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Five years of ‘Meet the Professor’: What’s it like to give a lesson at a primary school?

For the fifth year in succession, on the foundation day of the university, a number of Leiden professors taught a lesson at primary schools as part of the ‘Meet the Professor’ programme. Ruurd Halbertsma and Ingrid Tieken-Boon van Ostade have taken part since the first year. What lessons do they remember most?

When Professor Ruurd Halbertsma (Curator at the National Museum of Antiquities) looks back at his five ‘Meet the Professor’ lessons, one particular occasion comes to mind. ‘I remember very well going to a primary school where almost all the pupils were from a migrant background. The children were delighted that something fun and unexpected was happening. In my academic gown, I told the children about classical antiquity and I had the full attention of all of them. Afterwards, they wanted a photo with me. I found it very heart-warming.’

Professor Ingrid Tieken-Boon van Ostade (Historical Sociolinguistics) remembers one very special class visit. ‘I gave a talk on the Sayings Route in The Hague, a route with a selection from the many languages that are spoken in The Hague. The class listened to different languages and when we got to Sranan tongo, a Surinamese language, there was a loud cheer: that was one language the children could understand!’

No two occasions are the same

Both these professors are very creative with their lessons, so each occasion is different. Tieken-Boon van Ostade: ‘I always give a different lesson, and I always get the children to do a task. During a lesson about Jane Austen I taught them how to fold eighteenth-century letters.’ Halbertsma: ‘I give the same lesson every year, but I adapt it to where the children live and their experiences. If I teach a lesson on Romans in the Netherlands, for example, I’ll talk about the local history of Leiden or Leiderdorp.’

Tips for a successful class visit

Both professors have some tips for anyone who wants to take part in ‘Meet the Professor’. Tieken-Boon van Ostade believes it is good to wear your academic gown during the lesson. ‘The children love that. I let them into the little secret that I wear a pearl necklace under my gown, which nobody can see.’ Halbertsma thinks it’s good to take something with you. ‘I always take an object with me, such as a replica of a museum artefact. I can then use the object to delve deeper into my specialist field.’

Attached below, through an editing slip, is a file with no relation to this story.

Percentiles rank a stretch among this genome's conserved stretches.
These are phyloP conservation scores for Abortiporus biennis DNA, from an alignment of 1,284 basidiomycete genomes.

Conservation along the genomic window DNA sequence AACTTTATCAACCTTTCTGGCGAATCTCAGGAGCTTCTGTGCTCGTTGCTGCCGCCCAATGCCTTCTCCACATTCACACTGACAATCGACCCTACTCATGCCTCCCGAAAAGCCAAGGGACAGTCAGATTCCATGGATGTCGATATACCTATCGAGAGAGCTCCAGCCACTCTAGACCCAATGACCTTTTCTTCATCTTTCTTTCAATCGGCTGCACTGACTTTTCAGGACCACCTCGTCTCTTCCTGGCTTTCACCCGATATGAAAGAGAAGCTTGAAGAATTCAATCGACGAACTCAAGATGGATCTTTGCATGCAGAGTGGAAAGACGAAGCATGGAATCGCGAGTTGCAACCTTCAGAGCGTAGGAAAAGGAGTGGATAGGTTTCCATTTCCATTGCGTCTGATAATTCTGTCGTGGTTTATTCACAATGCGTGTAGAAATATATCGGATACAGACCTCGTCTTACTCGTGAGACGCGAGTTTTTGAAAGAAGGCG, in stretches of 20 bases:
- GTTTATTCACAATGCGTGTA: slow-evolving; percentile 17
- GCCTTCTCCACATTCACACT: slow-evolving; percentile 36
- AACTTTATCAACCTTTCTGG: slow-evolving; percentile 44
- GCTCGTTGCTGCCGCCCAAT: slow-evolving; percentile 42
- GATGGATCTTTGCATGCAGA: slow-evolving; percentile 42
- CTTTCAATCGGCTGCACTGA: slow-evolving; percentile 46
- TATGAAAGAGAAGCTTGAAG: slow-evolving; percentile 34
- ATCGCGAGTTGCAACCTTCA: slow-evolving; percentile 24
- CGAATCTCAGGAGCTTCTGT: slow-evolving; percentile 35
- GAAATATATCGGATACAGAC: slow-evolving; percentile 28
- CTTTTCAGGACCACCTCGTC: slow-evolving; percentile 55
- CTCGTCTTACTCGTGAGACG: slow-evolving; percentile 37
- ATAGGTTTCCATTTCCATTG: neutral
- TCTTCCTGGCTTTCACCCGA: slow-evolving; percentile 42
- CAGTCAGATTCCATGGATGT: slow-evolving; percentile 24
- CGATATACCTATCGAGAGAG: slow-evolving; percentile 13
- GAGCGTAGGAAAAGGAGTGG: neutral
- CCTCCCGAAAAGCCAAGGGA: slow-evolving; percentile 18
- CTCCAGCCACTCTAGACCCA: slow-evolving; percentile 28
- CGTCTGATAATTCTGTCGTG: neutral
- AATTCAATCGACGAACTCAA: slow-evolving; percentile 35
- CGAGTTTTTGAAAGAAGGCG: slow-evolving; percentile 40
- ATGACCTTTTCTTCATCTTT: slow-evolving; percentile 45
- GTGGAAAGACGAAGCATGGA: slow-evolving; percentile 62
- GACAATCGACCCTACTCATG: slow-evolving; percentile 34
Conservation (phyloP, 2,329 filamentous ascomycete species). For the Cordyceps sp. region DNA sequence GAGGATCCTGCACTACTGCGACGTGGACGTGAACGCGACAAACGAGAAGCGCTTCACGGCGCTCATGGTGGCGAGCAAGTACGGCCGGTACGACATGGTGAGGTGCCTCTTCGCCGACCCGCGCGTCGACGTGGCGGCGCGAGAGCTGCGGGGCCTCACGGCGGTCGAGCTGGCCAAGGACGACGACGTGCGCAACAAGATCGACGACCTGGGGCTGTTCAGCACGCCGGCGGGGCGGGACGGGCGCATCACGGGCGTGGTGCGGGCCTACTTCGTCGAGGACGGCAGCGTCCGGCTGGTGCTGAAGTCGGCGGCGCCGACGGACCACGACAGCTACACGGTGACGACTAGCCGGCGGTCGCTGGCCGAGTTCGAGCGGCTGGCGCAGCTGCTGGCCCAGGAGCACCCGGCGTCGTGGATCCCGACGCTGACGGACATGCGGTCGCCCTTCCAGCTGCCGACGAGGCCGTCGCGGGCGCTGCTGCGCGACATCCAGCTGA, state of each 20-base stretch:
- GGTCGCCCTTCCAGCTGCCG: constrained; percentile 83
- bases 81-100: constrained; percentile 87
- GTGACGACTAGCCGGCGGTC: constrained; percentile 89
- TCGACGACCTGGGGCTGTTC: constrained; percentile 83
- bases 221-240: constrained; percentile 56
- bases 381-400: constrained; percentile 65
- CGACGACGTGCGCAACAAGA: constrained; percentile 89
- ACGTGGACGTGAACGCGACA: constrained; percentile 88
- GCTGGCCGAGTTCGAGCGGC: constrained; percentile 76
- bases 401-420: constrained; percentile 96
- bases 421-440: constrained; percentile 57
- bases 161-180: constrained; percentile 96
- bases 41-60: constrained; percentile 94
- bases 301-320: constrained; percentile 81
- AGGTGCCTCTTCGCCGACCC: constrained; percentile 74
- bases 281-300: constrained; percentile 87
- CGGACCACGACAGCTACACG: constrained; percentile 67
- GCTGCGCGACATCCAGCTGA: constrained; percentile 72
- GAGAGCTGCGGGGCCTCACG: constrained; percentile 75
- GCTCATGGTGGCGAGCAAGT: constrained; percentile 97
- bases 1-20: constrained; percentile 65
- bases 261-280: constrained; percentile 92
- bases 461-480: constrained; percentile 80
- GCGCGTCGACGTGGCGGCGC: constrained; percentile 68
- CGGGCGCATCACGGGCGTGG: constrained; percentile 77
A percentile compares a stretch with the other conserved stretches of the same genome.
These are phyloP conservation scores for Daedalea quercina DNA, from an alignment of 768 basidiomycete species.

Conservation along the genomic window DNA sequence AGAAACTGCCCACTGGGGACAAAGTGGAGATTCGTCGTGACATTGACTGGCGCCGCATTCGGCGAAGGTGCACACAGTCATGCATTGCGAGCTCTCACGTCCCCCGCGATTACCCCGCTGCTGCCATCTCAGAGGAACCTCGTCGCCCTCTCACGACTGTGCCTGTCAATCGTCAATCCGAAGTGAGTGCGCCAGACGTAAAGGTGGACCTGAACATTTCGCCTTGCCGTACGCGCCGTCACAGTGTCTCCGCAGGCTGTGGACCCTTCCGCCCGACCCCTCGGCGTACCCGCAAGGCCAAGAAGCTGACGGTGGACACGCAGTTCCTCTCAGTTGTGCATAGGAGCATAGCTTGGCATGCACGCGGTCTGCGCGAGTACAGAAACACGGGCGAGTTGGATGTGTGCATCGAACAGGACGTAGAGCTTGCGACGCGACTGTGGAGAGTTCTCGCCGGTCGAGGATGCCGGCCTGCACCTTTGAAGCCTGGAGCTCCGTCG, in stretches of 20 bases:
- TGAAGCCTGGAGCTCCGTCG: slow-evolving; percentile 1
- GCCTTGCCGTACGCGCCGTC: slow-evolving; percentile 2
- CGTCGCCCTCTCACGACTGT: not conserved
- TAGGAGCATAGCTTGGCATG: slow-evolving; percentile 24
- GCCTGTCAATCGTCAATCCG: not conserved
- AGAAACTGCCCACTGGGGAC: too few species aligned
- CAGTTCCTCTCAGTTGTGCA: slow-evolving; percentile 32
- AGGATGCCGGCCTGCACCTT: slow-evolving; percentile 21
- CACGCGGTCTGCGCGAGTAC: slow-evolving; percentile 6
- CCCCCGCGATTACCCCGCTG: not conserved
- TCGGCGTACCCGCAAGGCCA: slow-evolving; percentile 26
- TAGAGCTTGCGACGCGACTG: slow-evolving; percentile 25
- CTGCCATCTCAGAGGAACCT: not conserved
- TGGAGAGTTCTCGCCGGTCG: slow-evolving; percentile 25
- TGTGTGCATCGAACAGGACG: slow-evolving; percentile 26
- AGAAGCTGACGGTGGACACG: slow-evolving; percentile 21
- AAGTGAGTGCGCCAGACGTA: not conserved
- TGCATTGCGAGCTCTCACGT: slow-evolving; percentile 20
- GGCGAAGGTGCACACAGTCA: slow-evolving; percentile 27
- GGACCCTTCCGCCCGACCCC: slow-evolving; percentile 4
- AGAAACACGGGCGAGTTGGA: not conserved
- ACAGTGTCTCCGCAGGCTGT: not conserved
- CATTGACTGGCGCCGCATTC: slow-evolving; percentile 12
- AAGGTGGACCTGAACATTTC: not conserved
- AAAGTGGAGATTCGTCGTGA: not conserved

Both professors stress the importance of lessons about science and research at primary schools. ‘It’s good that children learn what science is and what a university is, and that they know that they themselves can also go to university,’ Tieken-Boon van Ostade says. Halbertsma agrees. ‘Introducing primary school children to scientific research can sow seeds that will flourish later in life.’ 

In class with Rick Lawson and Dirk Visser

Along with Ruurd Halbertsma and Ingrid Tieken-Boon van Ostade, two more professors celebrated their fifth year in the ‘Meet the Professor’ programme: Rick Lawson (European Law) and Dirk Visser (Intellectual Property Law). The news editors joined them in the classroom.  

Professor Rick Lawson visited group 7a at the Oranje Nassau school in The Hague this time, and gave a lesson on children’s rights. He used two specific cases to discuss just and unjust punishments for children and rules that apply to children. The children wanted to know if there are rules that benefit children but not parents. Lawson had a satisfactory answer to that: 'Children have a right to free time, rest and holidays. That’s something you can say when you’re told to clean your room!’

Professor Dirk Visser visited group 8a at the KC Balans school in The Hague and gave a lesson on the laws that apply on the internet. He presented the children with a dilemma: ‘If someone copies you on TikTok, doing exactly the same dance for example, what do you think of that?’ ‘On the one hand it’s imitation, but on the other hand the dance can also become a trend,’ said the children. One pupil wanted to know how long it takes to become a professor. Visser: ‘Before you can become a professor, you have to obtain your PhD. For that you have to write a thick book on a difficult subject.’ After the lesson, Visser said he was really happy to hear these kinds of questions. ‘I try to be flexible because otherwise I’d miss these kinds of pearls from the children.’

In recognition of their five-year participation, Halbertsma, Tieken-Boon van Ostade, Lawson and Visser were presented with a Meet the Professor badge from the Science Hub (in Dutch).

Text: Esther Bügel
Photos: Patrice Börger and Ehlana van Roijen

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